Retail apparel prices fell for the second straight month in April, dropping 0.3 percent on a seasonably adjusted basis, with declines in women’s, girls’ and boys’, but an uptick in men’s.
The drop-off wasn’t as steep as in March, when retail apparel prices fell 1 percent, the largest downward movement since April 2001, according to the Bureau of Labor Statistics, which released its monthly Consumer Price Index report on Thursday. Compared to a year earlier, retail apparel prices in April increased 0.3 percent.
Women’s apparel prices were down 1.3 percent last month and 0.3 percent from April 2012. Within the category, suits and separates notched the biggest declines, falling 2.3 percent for the month and 0.1 percent for the year. Outerwear prices were up 0.8 percent month-to-month and 4 percent year-to-year, while dress prices gained 0.7 percent compared to March, but declined 2.6 percent from a year earlier. The broad area of underwear, nightwear, sportswear and accessories was flat for the month and fell 0.4 percent for the year.
Girl’s apparel prices declined 0.4 percent for the month and 7.5 percent for the year, while boys’ prices dipped 0.1 percent month-to-month and 3.9 percent year-to-year.
Men’s apparel prices were up 2.1 percent in April from the previous month and advanced 3.3 percent compared to April 2012. Men’s furnishing showed the biggest price hikes, jumping 3.3 for the month and 6.3 percent for the year. Pants and shorts prices were up 2.8 percent in April and 1.3 percent year-to-year, while the suits, sport coats and outerwear group gained 1.3 percent month-to-month and advanced 5.5 percent from April 2012. Shirts and sweaters inched up 0.7 percent last month and gained 1.1 percent from a year earlier.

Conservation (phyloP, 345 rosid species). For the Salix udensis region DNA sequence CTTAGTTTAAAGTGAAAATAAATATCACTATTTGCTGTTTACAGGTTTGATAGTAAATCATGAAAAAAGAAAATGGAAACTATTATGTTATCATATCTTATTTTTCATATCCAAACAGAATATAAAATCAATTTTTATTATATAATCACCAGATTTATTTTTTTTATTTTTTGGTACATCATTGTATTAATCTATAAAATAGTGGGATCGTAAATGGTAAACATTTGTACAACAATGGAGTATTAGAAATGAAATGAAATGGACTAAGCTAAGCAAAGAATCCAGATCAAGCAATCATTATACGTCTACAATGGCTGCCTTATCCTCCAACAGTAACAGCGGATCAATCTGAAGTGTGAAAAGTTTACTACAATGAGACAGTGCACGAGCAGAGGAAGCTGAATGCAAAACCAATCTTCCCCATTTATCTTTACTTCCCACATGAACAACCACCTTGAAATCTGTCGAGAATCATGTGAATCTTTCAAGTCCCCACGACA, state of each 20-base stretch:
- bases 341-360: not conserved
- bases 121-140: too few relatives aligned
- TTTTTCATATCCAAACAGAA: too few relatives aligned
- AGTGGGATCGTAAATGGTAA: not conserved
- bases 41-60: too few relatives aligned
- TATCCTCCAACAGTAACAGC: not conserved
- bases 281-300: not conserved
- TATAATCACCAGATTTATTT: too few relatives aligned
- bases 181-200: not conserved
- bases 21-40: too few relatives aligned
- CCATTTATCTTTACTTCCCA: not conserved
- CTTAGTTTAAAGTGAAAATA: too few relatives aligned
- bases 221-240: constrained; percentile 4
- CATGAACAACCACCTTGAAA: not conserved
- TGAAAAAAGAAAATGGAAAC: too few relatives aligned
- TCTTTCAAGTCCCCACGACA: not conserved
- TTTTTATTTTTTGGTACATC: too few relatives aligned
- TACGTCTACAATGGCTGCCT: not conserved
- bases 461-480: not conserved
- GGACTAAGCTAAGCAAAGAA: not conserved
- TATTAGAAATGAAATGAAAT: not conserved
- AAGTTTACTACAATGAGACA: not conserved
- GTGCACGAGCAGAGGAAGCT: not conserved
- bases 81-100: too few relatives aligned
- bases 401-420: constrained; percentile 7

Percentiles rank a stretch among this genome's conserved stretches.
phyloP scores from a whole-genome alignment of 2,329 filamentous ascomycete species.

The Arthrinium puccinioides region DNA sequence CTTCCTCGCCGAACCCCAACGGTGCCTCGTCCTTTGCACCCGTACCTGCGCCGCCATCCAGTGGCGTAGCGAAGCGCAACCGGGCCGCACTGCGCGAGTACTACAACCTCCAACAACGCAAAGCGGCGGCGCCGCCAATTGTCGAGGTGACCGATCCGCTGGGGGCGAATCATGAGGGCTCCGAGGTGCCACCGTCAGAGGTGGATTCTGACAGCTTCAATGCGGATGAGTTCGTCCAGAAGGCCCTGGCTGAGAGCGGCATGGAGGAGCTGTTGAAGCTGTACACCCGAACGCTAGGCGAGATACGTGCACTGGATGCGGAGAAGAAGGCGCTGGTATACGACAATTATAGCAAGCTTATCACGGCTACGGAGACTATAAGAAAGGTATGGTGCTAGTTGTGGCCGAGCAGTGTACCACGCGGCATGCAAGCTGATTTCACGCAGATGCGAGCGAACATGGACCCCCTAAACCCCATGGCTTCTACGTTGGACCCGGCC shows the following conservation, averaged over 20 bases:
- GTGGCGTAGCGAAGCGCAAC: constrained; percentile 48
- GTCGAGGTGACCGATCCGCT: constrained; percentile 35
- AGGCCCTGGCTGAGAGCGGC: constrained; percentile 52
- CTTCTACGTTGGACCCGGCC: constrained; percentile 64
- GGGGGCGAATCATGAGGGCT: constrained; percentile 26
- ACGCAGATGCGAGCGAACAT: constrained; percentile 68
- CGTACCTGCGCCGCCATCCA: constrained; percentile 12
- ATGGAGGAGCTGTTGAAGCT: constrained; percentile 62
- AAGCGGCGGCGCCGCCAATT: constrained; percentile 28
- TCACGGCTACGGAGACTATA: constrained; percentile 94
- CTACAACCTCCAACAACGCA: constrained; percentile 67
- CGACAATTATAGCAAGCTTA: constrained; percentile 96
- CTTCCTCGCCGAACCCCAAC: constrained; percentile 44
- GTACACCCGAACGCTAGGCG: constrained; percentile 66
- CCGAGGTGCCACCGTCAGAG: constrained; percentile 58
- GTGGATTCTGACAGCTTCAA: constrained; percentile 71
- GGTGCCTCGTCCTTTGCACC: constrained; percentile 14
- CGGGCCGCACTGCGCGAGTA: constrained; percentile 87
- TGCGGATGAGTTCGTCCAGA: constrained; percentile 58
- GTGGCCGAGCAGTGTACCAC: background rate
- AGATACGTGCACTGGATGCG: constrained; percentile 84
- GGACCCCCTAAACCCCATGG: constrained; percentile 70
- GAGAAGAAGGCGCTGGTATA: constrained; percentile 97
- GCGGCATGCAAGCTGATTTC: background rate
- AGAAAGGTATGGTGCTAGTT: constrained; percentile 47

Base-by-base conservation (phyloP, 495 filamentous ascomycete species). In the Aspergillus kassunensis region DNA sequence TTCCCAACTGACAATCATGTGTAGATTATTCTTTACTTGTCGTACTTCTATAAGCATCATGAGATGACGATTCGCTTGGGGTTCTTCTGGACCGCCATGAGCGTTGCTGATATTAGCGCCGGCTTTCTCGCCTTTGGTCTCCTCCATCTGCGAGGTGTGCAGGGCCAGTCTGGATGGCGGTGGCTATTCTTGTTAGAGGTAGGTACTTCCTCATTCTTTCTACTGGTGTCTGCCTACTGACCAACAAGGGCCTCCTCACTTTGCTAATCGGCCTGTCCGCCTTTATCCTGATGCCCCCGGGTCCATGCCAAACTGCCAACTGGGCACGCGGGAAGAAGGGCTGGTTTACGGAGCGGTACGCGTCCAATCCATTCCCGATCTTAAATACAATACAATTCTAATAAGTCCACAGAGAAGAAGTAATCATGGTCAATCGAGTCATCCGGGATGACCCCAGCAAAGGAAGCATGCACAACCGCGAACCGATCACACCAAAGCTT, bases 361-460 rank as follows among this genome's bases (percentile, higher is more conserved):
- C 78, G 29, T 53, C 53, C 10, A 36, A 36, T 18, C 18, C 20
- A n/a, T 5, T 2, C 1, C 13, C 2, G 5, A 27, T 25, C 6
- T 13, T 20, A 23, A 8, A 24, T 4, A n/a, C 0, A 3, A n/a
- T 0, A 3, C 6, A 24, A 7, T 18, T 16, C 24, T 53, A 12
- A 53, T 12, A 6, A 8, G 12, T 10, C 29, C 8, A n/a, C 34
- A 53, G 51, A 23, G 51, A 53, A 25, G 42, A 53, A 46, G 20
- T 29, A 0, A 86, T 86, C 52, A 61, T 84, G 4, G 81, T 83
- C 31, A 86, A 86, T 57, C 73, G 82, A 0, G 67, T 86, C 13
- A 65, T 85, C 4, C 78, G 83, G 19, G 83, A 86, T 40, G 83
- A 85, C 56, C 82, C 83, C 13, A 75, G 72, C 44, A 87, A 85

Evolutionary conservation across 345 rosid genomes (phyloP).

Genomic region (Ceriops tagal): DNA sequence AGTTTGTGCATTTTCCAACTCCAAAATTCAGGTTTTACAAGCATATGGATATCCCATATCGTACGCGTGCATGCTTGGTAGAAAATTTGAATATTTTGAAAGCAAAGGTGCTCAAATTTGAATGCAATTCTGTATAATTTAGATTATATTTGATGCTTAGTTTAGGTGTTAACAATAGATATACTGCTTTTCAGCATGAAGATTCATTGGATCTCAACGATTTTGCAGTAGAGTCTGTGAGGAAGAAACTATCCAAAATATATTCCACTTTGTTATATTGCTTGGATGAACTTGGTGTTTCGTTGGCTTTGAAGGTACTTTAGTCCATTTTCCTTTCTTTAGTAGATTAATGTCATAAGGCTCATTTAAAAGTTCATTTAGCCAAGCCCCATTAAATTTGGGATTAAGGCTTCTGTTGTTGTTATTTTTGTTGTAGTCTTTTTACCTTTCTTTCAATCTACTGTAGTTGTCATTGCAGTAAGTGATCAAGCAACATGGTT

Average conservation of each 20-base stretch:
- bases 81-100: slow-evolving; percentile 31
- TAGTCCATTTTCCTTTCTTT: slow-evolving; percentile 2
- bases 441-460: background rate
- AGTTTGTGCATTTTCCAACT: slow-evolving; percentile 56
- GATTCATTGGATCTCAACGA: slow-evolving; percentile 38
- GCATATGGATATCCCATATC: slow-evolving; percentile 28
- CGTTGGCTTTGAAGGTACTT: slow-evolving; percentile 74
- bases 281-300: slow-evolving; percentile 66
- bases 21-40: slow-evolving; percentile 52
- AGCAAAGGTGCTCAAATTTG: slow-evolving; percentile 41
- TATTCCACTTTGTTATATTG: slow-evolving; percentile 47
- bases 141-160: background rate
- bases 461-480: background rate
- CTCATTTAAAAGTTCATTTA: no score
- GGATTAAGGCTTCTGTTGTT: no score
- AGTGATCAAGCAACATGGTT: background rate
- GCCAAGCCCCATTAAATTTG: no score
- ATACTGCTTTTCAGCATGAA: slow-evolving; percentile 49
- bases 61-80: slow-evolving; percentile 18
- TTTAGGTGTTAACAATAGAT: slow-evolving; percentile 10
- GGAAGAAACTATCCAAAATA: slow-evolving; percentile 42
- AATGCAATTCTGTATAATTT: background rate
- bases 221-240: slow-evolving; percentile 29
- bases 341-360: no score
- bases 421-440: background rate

The overall CPI also fell for the second straight month, declining 0.4 percent in April, led by moderating gasoline prices — down 8.1 percent in April after a 4.4 percent decline in March, but was 1.1 percent higher than 12 months ago. The core CPI, excluding the volatile food and energy sectors, was up 0.1 percent last month and gained 1.7 percent for the year.
“The fluctuation in gasoline prices, which spiked in February but started to decline in March, has impacted spending patterns and consumer confidence,” said Chris G. Christopher Jr., U.S. economist at IHS Global Insight. “Discretionary spending is more cautionary and consumer mood starts to sour when pump prices start to rise dramatically. Lower energy prices are helping many households recover from the expiry of the payroll tax cut in January and anemic wage growth.”
Christopher said IHS’s 2013 forecast for core Personal Consumption Expenditure price inflation is standing at 1.2 percent, substantially lower than the Fed’s target of 2 percent.
“However, lower consumer goods inflation and falling pump prices help the average American paycheck go a little further,” he added.